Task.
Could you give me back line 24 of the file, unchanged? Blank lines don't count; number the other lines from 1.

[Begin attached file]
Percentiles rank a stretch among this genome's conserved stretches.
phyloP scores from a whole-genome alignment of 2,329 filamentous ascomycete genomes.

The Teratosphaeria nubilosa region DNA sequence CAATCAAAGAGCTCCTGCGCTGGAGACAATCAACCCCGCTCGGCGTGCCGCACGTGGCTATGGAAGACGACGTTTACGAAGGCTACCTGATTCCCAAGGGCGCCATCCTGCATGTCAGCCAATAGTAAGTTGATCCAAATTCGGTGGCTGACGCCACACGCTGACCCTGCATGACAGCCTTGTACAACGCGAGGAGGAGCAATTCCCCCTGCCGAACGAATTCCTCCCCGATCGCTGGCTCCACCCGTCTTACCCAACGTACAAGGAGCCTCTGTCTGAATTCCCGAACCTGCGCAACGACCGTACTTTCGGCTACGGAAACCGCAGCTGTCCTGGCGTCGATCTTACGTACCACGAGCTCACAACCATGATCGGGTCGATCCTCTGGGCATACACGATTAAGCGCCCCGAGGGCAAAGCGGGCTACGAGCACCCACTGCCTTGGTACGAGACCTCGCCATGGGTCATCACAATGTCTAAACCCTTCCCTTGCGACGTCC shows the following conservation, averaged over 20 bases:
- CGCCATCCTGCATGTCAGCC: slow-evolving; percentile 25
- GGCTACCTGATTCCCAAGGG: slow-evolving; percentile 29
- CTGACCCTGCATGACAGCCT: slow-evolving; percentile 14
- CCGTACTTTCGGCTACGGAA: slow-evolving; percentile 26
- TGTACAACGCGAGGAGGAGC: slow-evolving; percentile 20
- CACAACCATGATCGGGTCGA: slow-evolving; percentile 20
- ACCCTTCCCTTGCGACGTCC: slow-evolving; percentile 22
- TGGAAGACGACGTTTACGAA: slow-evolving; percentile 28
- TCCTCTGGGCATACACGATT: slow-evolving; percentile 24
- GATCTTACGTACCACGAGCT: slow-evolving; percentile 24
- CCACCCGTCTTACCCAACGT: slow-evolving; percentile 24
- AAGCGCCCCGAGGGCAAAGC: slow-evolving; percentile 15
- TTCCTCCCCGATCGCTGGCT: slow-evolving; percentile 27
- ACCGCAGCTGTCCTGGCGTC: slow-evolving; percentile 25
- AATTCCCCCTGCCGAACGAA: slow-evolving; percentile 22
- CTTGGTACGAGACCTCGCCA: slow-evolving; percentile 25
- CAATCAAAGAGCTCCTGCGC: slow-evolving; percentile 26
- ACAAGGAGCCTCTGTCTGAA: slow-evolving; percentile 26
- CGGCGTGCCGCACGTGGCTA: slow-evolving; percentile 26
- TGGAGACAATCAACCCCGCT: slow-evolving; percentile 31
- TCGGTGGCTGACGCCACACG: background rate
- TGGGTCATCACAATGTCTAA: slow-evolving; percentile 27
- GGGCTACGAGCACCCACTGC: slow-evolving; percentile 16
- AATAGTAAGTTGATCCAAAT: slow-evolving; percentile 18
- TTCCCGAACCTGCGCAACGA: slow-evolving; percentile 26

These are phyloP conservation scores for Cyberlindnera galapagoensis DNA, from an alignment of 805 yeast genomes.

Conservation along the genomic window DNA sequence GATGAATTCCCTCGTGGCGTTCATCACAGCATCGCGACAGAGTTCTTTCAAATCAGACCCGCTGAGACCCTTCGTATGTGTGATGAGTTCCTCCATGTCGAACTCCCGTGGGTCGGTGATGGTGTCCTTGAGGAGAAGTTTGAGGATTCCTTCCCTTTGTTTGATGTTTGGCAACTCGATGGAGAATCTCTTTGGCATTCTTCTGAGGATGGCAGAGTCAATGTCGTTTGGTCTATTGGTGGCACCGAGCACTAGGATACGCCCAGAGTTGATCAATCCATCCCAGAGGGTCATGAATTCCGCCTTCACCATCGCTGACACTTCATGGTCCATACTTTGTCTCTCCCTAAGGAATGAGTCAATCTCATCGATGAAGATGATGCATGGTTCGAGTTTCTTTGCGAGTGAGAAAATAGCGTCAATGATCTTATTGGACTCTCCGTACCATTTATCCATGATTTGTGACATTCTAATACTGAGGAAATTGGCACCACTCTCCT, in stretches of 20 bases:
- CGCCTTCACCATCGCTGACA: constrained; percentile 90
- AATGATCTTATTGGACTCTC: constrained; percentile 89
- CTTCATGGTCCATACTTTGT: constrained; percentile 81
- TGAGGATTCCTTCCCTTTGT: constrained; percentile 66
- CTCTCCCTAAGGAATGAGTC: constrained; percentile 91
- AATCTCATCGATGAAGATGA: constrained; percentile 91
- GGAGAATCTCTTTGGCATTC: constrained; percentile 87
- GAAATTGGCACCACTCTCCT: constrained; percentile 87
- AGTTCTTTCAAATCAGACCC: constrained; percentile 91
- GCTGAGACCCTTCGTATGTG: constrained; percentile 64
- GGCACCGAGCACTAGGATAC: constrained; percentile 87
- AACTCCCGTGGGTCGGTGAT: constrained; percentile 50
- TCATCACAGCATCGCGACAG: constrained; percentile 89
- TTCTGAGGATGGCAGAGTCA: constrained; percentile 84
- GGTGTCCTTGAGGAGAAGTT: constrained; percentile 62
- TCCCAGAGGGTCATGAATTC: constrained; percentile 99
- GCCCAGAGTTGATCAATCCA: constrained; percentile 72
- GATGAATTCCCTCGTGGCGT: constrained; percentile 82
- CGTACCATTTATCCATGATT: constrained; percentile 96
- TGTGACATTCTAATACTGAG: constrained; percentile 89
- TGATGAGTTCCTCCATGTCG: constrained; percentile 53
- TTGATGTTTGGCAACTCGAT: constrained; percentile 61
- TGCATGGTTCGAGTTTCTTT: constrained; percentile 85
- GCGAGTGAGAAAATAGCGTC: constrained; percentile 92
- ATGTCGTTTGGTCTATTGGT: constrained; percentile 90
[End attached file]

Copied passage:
- TCGGTGGCTGACGCCACACG: background rate